Windows file servers are primarily used to store unstructured data. The type of unstructured data varies from user-created documents to machine-generated audio and video. They even store analytics data machines and other servers generate. While the type of data a Windows file server may store varies, all this data has one thing in common, when created it is initially very active then is rarely accessed again. We design these servers for the initial rapid access use case but expect them to fill the role of long term repository.
Windows File Servers As a Cache
It’s time to change the role of our Windows file servers. Or better stated, start designing them for the role they were intended for. Windows file servers should essentially be a cache (or tier if you prefer). They should be fast, have plenty of network IO and almost no capacity. That’s right, almost no capacity. The capacity they do have should be flash-based SSDs. With this design they can be even more responsive to the initial use case, providing fast response to creation and modification requests. The moment, or soon after, that data is no longer modified or accessed it should be removed from the file server.
File Server Cache Backend
When that data is removed from the file server cache it obviously has to move somewhere and for most organizations the ideal “somewhere” might just be an object storage system. Object storage is designed for long-term preservation of data. It is very cost effective, highly redundant and scalable. It is also responsive to recall requests, which, if the file server is used as a cache will occur frequently. The speed of recall is critical, it has to happen fast enough that users won’t notice a difference in recall speeds or if they do, it won’t be different enough that they will complain about it.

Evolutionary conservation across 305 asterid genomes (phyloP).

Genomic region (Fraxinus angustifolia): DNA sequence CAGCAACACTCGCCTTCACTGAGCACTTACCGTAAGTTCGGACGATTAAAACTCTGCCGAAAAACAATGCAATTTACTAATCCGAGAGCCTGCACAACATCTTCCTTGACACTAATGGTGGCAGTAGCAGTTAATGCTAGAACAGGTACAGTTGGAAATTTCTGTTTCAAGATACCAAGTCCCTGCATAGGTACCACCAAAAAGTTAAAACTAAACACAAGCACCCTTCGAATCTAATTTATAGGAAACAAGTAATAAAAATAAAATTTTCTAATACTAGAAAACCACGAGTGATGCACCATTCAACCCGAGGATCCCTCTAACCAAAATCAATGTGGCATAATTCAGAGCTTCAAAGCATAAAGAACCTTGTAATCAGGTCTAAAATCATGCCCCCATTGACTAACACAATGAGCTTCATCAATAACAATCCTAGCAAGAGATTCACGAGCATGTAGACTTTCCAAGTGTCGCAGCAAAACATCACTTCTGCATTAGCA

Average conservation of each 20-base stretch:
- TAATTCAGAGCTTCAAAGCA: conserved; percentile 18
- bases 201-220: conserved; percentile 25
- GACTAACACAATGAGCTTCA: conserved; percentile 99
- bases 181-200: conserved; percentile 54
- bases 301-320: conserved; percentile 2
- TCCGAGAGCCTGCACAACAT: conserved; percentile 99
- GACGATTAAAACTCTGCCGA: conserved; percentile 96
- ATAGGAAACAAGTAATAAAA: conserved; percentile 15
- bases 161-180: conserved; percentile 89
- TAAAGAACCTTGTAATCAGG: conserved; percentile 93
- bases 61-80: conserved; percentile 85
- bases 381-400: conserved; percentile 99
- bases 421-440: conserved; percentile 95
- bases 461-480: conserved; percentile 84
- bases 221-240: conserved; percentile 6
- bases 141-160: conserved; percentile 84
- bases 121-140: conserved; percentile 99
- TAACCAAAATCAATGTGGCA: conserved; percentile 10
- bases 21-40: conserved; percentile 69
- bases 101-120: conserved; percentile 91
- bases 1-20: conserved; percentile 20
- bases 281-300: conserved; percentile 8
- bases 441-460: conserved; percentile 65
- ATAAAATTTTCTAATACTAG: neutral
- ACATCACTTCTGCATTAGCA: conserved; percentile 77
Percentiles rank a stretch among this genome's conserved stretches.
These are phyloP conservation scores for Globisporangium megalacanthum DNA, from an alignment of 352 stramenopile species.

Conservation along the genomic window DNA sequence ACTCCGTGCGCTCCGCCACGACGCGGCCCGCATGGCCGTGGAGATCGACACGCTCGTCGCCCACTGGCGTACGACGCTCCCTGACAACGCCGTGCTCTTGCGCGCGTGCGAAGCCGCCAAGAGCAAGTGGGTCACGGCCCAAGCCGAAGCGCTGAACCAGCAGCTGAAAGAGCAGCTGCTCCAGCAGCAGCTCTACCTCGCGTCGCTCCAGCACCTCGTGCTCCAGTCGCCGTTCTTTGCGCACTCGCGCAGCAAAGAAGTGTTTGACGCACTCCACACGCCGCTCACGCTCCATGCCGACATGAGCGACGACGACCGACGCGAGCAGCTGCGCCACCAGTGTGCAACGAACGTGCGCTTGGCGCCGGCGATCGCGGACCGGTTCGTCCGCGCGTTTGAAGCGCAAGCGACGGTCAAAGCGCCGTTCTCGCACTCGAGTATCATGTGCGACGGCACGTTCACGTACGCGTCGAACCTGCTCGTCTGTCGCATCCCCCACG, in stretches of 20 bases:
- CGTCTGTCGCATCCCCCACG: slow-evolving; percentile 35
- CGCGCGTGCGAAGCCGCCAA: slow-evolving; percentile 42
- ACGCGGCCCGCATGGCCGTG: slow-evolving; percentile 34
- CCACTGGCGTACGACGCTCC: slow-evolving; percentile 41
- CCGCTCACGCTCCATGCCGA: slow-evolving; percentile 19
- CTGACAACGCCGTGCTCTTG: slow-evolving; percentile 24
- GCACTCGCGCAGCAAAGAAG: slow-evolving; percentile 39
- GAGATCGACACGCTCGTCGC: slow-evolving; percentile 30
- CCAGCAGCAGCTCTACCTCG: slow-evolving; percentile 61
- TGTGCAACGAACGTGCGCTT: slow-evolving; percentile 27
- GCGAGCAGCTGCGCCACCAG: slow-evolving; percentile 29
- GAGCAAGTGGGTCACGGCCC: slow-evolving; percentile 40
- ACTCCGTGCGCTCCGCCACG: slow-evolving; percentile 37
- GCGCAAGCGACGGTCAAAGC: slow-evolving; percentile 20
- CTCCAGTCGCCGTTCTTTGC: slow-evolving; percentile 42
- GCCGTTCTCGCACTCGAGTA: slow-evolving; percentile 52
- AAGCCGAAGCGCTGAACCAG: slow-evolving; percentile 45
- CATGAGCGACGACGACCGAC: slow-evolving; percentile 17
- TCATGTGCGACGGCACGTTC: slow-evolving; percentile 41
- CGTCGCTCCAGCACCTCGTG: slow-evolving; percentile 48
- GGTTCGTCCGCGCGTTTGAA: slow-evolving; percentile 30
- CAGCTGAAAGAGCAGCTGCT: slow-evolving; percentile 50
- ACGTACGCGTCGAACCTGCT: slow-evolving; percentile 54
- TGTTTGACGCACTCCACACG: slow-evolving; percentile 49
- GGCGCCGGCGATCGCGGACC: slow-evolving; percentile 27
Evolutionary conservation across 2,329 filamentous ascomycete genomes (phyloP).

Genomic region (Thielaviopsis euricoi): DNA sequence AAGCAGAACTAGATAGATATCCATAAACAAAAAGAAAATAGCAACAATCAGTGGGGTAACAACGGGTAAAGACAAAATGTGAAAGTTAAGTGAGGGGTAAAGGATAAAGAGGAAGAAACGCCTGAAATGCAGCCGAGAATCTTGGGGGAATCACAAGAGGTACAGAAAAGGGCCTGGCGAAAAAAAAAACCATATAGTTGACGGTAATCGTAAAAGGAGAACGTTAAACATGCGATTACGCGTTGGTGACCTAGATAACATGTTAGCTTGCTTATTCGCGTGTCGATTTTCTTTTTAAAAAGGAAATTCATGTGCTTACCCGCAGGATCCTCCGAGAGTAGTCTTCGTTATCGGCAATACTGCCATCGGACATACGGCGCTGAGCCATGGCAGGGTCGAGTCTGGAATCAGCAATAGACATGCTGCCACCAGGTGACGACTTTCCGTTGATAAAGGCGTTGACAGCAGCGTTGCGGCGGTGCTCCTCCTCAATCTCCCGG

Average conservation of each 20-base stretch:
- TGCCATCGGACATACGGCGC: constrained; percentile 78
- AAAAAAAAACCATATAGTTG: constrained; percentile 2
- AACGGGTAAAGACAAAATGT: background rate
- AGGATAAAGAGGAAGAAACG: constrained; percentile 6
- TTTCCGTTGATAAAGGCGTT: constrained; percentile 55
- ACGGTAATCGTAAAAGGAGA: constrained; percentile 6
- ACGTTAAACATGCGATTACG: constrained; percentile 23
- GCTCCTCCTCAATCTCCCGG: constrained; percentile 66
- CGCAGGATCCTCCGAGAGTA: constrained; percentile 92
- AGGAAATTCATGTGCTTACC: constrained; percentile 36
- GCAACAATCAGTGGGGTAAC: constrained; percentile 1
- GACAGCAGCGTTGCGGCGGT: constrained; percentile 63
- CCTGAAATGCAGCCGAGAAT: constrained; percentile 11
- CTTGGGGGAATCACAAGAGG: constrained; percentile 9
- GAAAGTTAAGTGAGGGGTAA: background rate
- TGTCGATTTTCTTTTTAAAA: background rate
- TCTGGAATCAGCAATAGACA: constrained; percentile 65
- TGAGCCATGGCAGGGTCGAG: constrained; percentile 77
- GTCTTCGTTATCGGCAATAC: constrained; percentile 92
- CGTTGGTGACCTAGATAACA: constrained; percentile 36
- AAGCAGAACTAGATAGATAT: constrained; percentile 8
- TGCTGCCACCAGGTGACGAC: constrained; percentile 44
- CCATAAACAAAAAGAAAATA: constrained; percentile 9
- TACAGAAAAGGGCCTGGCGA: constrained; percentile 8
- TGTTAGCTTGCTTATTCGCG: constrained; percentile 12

Traditional caching software works because it operates seamlessly to the users and the applications. For a Windows file server to act as a cache to an object storage system, the “caching” software has to transparently move data between the two. Unlike a traditional caching solution the movement of data in this design is not only between two different types of storage systems (NTFS vs. Object), it more than likely is a movement of data between different vendors.
Ideally just like a traditional cache, this software will copy data as it changes between the two storage types. If so that means like a cache, IT does not have to worry about backing it up. The object store is the initial backup.
Adopting a Windows file server caching mentality allows IT to design a dramatically less expensive file server while offering significantly better performance. And, putting a cap on Windows file server sprawl. Then the object store can do what it does best, preserve information for an indefinite period of time.
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